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June 27, 1998
. Vreme News Digest Agency No 351
Serbia and Kosovo

The Vidovdan stew

by Milan Milosevic

Events in Serbia ahead of the 1998 Vidovdan holiday are marked by fatalistic indifference, dangerous as it is in these parts because it can sometimes explode into uncontrolled rage. Reports on the activities of ethnic Albanian rebels in Kosovo speak of attacks on inhabited villages, kidnapped workers, and the fighting moving closer to the provincial capital Pristina. Neither the reporters nor the fighters are still sure who's controlling what in the low-intensity clashes, meaning that the KLA might have launched another offensive. It could also mean that Serbian police are being tested when it has been compelled to show restraint, as the ethnic Albanian party is determined to get at least an international protectorate by means of a military intervention. Ethnic Albanian sources have reported deaths of their civilians while Serbs speak of more atrocities committed against their compatriots in Kosovo.

The concern among Kosovo's Serbs and Montenegrins becomes apparent when they leave behind everything they have and take refuge in larger, Serb-populated villages being defended with guns. Their former leader, Miroslav Colevic, has launched a campaign for the formation of Serb Defense Forces ( SOS), while the state-controlled media reported that Serbs are fighting in  self-defense to protect their surrounded villages near Klina and Glogovac.

Reuters news agency said the ethnic Albanian Kastrati family returned  to the village of Broje in Drenica, only to find their home burned to the ground and their property completely demolished. The agency also brought a detailed story from the village of Junik besieged by the KLA. Reuters ' reporters spoke to Ljuim Hadziu, a forty-year old ethnic Albanian lawyer who was introduced as a writer and Gani Cehu, a thirty-year old lawyer. The two reportedly met with Richard Holbrooke, the American ambassador to the UN and Bill Clinton's special envoy for the Balkans.

They said Junik hadn't been destroyed all that much and that nearby villages suffered a lot more damage. "The key thing is that the Kosovo Albanians have the will and the spirit to defend their homes and win their freedom. Without that guns mean nothing, as the Serbs are finding out," Cehu told Reuters.

It will be interesting to see what will result from the meeting between Richard Holbrooke and KLA representatives, for the village of Junik was used by the Serbian regime-controlled media as a model of peace in Kosovo until its Serb defenders erected barricades.

After a four-hour meeting with Yugoslav president Slobodan Milosevic, on  June 23, Holbrooke described the situation as critical and specified that the objective of his mission was to "prevent the conflict from escalating into a full scale war." He stressed that "both sides will have to show restraint" to help his cause, adding that Contact Group member countries were sending extra staff to their Belgrade embassies to set up a diplomatic observers mission in Kosovo. Observers' missions consisting of diplomats and representatives of international organizations in Belgrade is part of a package Milosevic accepted in Moscow.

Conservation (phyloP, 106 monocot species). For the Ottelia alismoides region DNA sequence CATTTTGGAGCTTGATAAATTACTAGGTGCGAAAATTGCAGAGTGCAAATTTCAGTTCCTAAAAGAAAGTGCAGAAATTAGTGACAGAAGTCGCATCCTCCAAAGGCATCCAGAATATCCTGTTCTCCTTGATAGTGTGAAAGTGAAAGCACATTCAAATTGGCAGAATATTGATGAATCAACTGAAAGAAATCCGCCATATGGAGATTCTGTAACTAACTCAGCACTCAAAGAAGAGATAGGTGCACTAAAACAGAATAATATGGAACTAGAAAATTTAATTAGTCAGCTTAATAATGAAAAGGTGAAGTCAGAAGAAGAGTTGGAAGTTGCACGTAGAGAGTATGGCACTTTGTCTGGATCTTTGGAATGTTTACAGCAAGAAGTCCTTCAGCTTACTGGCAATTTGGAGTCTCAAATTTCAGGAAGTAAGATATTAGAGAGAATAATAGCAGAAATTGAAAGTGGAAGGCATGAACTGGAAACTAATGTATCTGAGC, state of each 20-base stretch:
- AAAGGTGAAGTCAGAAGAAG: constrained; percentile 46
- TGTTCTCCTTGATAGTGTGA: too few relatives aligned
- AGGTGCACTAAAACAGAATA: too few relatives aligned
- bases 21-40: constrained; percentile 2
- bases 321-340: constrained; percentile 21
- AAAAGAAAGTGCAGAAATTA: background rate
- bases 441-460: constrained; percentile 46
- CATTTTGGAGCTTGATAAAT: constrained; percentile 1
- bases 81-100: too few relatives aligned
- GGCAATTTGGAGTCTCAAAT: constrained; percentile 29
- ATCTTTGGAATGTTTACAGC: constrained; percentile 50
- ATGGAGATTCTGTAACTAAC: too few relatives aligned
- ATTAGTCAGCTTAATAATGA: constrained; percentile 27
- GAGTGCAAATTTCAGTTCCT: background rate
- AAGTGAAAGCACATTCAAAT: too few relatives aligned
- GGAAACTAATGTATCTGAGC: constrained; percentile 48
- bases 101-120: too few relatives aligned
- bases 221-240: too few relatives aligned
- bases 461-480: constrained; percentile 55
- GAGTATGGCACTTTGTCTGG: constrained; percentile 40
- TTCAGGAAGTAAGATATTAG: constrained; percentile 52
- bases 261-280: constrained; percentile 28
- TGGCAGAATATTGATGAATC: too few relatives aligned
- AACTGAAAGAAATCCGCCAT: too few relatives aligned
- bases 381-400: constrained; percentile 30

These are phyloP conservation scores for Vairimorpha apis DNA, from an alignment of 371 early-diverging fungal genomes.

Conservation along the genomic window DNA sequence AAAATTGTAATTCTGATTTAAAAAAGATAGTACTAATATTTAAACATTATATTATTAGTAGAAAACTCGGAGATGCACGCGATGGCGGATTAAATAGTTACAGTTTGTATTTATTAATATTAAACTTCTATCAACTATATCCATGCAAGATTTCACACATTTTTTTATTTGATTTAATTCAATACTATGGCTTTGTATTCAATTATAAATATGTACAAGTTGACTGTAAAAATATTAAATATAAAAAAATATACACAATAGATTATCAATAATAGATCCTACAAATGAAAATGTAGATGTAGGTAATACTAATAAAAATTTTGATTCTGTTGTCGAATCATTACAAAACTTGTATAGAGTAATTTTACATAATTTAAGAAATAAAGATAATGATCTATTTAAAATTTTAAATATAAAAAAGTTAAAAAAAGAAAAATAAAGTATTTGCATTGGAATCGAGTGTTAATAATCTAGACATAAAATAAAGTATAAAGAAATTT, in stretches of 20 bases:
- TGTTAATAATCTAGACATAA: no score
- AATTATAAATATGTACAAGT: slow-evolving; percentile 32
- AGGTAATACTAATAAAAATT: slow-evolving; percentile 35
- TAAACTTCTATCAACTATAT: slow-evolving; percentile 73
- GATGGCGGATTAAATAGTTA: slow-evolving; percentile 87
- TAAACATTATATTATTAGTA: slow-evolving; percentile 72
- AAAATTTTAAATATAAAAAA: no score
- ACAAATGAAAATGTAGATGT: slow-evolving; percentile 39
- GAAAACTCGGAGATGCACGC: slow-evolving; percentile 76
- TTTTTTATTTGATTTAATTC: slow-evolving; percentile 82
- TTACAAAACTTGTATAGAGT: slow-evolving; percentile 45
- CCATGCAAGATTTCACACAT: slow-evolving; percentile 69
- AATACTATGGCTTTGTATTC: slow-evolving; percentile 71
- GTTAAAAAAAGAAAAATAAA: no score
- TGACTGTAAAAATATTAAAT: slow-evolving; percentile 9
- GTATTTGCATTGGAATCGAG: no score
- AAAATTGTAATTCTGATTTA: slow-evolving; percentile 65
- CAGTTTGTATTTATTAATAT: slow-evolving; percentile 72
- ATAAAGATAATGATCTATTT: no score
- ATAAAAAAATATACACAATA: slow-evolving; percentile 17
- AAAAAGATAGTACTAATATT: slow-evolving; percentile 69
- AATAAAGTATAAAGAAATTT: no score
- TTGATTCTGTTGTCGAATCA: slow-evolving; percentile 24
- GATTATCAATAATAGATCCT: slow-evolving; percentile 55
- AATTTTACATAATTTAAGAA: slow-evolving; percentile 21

A slight change in the US position on the KLA is notable, although the call to Kosovo's ethnic Albanian guerrillas to refrain from fighting in order not to give Milosevic an excuse for reprisals, was advice rather than a demand. Bajram Bukosi, the prime minister of Kosovo's so-called exile government, called on the KLA to act under his leadership. Western countries have vowed to stop the infiltration of money and weapons from northern Albania to Kosovo, citing a truck the KLA loaded with arms which the Albanian  government confiscated in the port town of Valona. The ship carrying the arms came from Italy, and the weapons in it allegedly came from Bosnia.  There are no reports on fresh police activities. Bukosi seems to have been given a tacit political asylum in some western European countries. Albanian Prime Minister Fatos Nano keeps lobbying for a NATO intervention in Kosovo and says that his country is "on the verge of war with Yugoslavia." He admitted that his government had contacted "the forces of armed resistance" in Kosovo, but he declined to specify whether he had the KLA in mind. Western media have become a bit romantic in describing the KLA , portraying its members as bare-handed fighters for Kosovo's freedom and  independence. Most of them won't hear the official Yugoslav terminology  qualifying the KLA as a terrorist organization.

The Serbian side suspects that the pressure brought to bear by the Federal Republic of Yugoslavia is aimed at strengthening the KLA as NATO's potential partner whose role is to control developments in the field. The past week has therefore been marked by diplomatic activities, fresh NATO threats against Serbia, and Russian warnings that sending troops without a UN approval could aggravate Russia's relations with the United States. The two countries already have a few disputes concerning Iraq, other Balkan states, arms sales, and the construction of a nuclear reactor in India, but their overall relations have so far been more effective than partial interests.

Milosevic insisted in Moscow that he should be allowed to keep his army and police where he sees fit, but he promised a selective use of force and  vowed that civilians will be spared as much as possible. The Russians have sent a diplomatic team to Belgrade to determine whether the Yugoslav president has stuck to his word. The Russian delegation actually looked quite happy as it left the Yugoslav capital. Nikolai Afanasievski, the Russian deputy foreign affairs minister, said after his meeting with Milosevic  that the Serbian leadership was prepared to meet in full all prerequisites of the Moscow agreement on a peaceful solution to the Kosovo crisis. He emphasized it was especially important that Yugoslavia acted swiftly and effectively in complying with the demands, while Milosevic told the Russians that Serbia has already taken decisive steps to fulfill the promises he made in Moscow. The Yugoslav president said Serbia has started helping refugees return to Kosovo, reconstructing destroyed houses, providing humanitarian aid and opening the roads to normal traffic.